Sen. Josh Newman, D-Fullerton, is asking state officials to investigate his allegations that the GOP groups leading an effort to recall him are misleading Southern California voters into signing petitions to oust him from office.
Richard Rios, Newman’s attorney, claims signature gatherers are telling voters that the petition to recall Newman will stop the $52 billion gas tax recently approved by the Legislature. Rios, who works for the Sacramento firm Olson Hagel and Fishburn, alleges that the actions violate the state Elections Code, which establishes a misdemeanor offense for intentionally making false statements regarding the content of a petition.
The complaint includes images of signature gatherers sitting at tables with red signs that read “Stop the Gas Tax.” A handwritten sign in one of the pictures says “Repeal the Gas Tax!!! Sign petition today.”
The attorney also attached emails written in a response to an email blast by opponents of the recall. He says the emails are from constituents in the 29th Senate District – which encompasses parts of Los Angeles, Orange and San Bernardino counties – asking for their names to be removed from the petition because they signed it thinking it would repeal the gas tax.
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Carl DeMaio, a Republican talk radio host who initiated the recall effort, said the complaint has no merit.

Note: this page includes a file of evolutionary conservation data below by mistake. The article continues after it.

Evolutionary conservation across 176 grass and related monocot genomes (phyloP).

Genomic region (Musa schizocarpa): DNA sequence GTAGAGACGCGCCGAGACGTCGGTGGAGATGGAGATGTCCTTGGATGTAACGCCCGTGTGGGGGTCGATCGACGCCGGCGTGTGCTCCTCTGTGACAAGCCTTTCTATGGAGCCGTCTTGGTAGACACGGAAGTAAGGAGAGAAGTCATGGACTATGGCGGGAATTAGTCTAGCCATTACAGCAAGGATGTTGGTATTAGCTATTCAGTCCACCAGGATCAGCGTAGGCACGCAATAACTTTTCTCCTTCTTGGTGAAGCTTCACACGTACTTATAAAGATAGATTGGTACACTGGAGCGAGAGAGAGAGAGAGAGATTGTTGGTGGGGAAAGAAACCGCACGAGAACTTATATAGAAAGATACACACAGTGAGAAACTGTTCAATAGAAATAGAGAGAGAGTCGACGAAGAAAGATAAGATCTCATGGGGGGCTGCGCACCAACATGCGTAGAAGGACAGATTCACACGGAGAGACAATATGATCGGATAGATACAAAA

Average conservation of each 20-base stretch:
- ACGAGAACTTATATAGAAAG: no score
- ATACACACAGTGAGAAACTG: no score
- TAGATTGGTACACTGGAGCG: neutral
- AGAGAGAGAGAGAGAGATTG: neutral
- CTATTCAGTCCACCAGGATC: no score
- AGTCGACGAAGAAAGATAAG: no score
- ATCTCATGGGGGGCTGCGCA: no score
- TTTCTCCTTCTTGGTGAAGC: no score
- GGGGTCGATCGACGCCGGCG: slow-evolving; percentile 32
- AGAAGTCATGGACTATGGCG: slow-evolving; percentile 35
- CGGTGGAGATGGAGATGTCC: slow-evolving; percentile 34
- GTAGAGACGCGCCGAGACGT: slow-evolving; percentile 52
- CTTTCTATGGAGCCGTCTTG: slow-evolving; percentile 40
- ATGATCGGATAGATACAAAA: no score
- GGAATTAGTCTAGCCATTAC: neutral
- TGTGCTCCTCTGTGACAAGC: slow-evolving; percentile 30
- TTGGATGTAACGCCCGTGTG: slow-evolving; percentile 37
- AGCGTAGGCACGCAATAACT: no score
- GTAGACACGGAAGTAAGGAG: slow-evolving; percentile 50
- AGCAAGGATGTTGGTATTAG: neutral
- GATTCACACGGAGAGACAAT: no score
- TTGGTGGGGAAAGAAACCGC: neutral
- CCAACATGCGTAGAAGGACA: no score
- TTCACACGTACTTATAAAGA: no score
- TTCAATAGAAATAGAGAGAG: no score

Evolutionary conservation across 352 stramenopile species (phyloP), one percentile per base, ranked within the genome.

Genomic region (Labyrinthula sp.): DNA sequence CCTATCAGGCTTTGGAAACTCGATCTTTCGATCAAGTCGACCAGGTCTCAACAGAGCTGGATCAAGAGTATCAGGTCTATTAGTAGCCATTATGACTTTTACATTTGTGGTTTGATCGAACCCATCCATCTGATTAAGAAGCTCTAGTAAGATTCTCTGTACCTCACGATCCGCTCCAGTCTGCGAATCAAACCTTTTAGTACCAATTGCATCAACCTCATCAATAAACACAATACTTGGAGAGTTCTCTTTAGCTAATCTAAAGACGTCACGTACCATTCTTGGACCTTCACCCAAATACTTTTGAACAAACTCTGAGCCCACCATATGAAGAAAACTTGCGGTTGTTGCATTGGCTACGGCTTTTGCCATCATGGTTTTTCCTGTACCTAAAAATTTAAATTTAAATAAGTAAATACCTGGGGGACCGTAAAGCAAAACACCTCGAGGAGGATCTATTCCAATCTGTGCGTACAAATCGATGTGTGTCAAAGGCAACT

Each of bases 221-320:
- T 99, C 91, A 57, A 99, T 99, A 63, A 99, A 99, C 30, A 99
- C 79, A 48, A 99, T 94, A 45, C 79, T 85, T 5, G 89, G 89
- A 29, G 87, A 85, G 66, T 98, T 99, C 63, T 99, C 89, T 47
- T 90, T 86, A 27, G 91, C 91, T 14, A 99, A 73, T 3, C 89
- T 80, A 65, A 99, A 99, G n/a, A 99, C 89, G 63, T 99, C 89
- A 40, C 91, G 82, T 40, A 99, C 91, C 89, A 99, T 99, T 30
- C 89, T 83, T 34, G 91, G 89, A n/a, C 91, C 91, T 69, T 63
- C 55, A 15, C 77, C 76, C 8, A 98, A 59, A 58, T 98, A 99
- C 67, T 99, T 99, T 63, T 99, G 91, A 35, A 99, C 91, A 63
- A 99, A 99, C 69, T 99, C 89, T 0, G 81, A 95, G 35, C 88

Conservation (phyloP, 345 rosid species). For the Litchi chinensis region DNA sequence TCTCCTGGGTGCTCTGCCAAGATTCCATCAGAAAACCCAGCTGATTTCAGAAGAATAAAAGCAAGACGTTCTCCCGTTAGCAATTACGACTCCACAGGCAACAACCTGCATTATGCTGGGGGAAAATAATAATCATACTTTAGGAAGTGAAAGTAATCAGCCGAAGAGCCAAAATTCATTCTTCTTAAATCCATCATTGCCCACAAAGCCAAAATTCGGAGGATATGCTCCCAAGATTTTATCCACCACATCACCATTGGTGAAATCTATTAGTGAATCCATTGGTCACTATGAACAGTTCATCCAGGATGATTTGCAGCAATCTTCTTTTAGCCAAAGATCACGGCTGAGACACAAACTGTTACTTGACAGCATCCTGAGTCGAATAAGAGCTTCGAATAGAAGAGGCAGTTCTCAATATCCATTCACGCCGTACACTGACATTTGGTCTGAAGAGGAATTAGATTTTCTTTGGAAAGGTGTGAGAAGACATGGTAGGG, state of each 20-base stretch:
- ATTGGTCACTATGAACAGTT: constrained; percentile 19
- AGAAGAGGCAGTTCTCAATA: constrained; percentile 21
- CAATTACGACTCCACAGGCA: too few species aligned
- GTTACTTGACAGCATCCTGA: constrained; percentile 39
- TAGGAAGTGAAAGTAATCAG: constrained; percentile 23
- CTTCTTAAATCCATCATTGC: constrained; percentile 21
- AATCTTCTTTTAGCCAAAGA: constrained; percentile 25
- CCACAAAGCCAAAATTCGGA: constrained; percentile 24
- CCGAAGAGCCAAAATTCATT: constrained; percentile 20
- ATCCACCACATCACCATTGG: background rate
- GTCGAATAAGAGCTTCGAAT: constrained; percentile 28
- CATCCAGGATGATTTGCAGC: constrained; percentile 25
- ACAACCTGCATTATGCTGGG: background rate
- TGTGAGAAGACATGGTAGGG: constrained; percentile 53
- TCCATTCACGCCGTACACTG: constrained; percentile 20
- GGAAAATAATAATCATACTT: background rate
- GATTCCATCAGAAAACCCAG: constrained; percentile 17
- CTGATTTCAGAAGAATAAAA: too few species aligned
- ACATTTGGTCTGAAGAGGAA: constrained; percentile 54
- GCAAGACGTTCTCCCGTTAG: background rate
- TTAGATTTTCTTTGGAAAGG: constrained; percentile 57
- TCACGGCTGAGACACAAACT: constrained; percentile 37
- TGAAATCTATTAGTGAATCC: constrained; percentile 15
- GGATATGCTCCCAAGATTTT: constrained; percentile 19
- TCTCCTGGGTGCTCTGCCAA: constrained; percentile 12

“State Sen. Josh Newman is a liar and a bully who is being recalled from office because he cast the deciding vote to increase car and gas tax hikes – a point we spell out specifically in the recall petition that everyone is signing,” DeMaio said. “Newman’s false claims in this complaint are part of his larger effort to bully his constituents to stop the recall against him.”
Newman was one of 27 senators to vote yes for the gas tax. DeMaio says the “proposal would never had passed” without Newman, which he said makes him the deciding vote.
Sen. Steve Glazer, D-Orinda, is the only Democrat in the Senate who voted against the bill. Sen. Anthony Cannella, R-Modesto, crossed party lines to support it.
The complaint names the Republican Party, Reform California and Carl DeMaio as responsible parties. It was filed with the state attorney general, secretary of state and district attorneys in the three counties, according to a spokesman for Newman.
The complaints were made public two days after Democrats introduced Legislation to change the recall process in a way that significantly improves Newman’s chances of surviving the effort to remove him from office. The measure extends deadlines for the election, virtually assuring that the election would be held next June, when Democratic turnout will be higher.
The Secretary of State’s Office reported that recall proponents had turned in 31,049 signatures as of last week. Proponents need 63,593 signatures by mid-October to qualify a measure for the ballot.